“Friendship Ends When It Comes To Money”

The big news today is the Bush administration’s proposed $750 billion+ plan to address current turmoil in the US financial markets by giving the Treasury Department authority to purchase bank assets. Even as this is being written, hearings are taking place before the US Senate’s Banking Committee featuring the two main agents of the American government’s rescue plan, namely Treasury Secretary Henry Paulson and Federal Reserve Chairman Ben S. Bernanke.

As befits this blog’s name, though, we like to take a Euro or at least international perspective on things whenever we can, and there are certainly such angles to this story. In fact, the two I can detect are attractively symmetrical. On the one hand, Treasury Secretary Paulson announced that foreign-owned banks active in the US capital markets will also be eligible to exchange faltering financial assets for American cash via the proposed “bail-out” facility. On the other, administration officials are starting to look to foreign treasuries to contribute funds towards this bail-out.

As the New York Times reports today, that effort does not seem to be doing well in its early going.

Reporters Mark Landler and Carter Dougherty quote an anonymous US administration official that “We’re certainly not prepared to put ourselves in a position where there’s a free-rider problem,” but that attitude is likely to be sheer bravado: what, either the German government (for example) contributes some funds to the cause or the US government will refuse to do anything to prevent the American financial sector from suffering a melt-down, out of spite? And yes, I chose explicitly to mention the German government there, because we already have a good picture of attitudes there, as touched upon in the NYT report and also in the Economist’s Certain Ideas of Europe blog. There we read about rather acerbic comments from over the weekend by Bundeskanzlerin Angela Merkel, blasting both the Americans and the British for their previous confidence in financial market self-regulation.

We can get a bit more insight into this attitude from Markus Sievers’ article in today’s Frankfurter Rundschau (Friendship Ends When It Comes To Money). “By return receipt the Europeans send back across the Atlantic the request [for contributions to the American bail-out fund] with the barely-softened message: You were so stupid to trigger this financial crisis. Now you need to see about ending it.” It’s an understandable sentiment, one we could expect to see displayed by the American authorities in the face of a similar financial crisis in Europe – “Why should our taxpayers contribute their money to solve some other countries problem?” Still, Sievers also goes on to make the obvious but still-valid point that the worst of this financial crisis is surely yet to come – could he be cautioning European officials that some day, soon, they might stand in dire need of financial help from the American government themselves?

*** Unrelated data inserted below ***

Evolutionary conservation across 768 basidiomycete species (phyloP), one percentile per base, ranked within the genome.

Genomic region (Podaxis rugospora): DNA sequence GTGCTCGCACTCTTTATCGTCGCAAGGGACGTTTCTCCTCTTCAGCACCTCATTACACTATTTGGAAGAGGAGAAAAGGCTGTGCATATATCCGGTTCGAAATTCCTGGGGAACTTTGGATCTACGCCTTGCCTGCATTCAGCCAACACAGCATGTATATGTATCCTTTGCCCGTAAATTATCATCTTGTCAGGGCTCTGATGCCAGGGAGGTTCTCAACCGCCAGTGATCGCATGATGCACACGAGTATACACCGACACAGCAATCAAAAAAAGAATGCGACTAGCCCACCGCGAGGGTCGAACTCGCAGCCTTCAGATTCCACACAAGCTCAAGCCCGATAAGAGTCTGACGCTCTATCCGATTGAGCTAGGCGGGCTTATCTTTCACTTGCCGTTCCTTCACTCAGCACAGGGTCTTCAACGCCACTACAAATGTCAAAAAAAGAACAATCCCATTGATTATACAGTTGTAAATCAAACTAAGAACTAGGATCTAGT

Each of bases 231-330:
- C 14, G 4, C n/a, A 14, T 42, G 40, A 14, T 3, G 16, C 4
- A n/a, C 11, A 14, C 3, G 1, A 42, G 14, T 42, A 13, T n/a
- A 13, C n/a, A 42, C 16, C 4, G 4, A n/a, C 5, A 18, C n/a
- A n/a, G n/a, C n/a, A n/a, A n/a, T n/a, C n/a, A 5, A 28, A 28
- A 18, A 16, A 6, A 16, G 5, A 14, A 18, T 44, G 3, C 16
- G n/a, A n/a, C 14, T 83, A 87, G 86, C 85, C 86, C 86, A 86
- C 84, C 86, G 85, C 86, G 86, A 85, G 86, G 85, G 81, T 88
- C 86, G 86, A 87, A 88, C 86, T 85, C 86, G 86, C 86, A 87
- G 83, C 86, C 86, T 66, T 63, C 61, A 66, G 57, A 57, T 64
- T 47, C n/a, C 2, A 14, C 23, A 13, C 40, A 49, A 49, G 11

(Sievers also expects heated international arguments over sharing the financial pain to break out in earnest after the US elections, a view which I myself do not understand: What is holding the presidential candidates back now from tearing into foreign countries for allegedly acting as “free-riders”? It’s attacking foreigners, not being diplomatic, that wins you points in front of the American electorate. If Obama and McCain are not taking this rhetorical tack now, it’s probably only because this is a secondary consideration at this time as both campaigns struggle to grasp what is going on in the financial markets and issue appropriate pronouncements.)

Finance Not The Only Thing That’s Broken

On the topic of the financial crisis, let me also briefly mention here an analysis in the Danish newspaper Information by long-time US correspondent Martin Burcharth (USA’s capitalism faces a hard test). Burcharth describes what is going on as “a total collapse in investors’ confidence in the international financial system,” and notes that blame should not only laid at the feet of the Bush administration. In his view, the Democrats under Clinton also deserve some share of that blame, as they were also friendly towards the concept of financial market deregulation. (For example, the Glass-Steagle Act that had separated commercial and investment banking operations since the 1930s was repealed by an act of Congress in 1999.)

But Burcharth makes a profounder point: “The root of this rot [råddenskab] is not limited to those politically responsible. The entire democratic system in the USA is in desperate need of renewal.” What he’s talking about here, of course, is the sway Wall Street has held over Washington for quite some time with its enormous contributions to political campaigns (including, it must be said, to the Obama campaign), and the swarms of lobbyists it sends to throng the national corridors of power. Naturally, then, he does not recommend that the administration’s huge bail-out plan be passed by Congress without many added provisions to protect the taxpayer and, basically, not make it such a capitulation to the demands of Wall Street.

Initial indications from the reaction of Congress to the Treasury proposal suggest that such provisions are indeed likely to be added. But as for the renewal of the USA’s entire “democratic system” – well, good luck with that: the country is presently not only at the cusp of an electoral campaign, but also facing these terrible financial problems.

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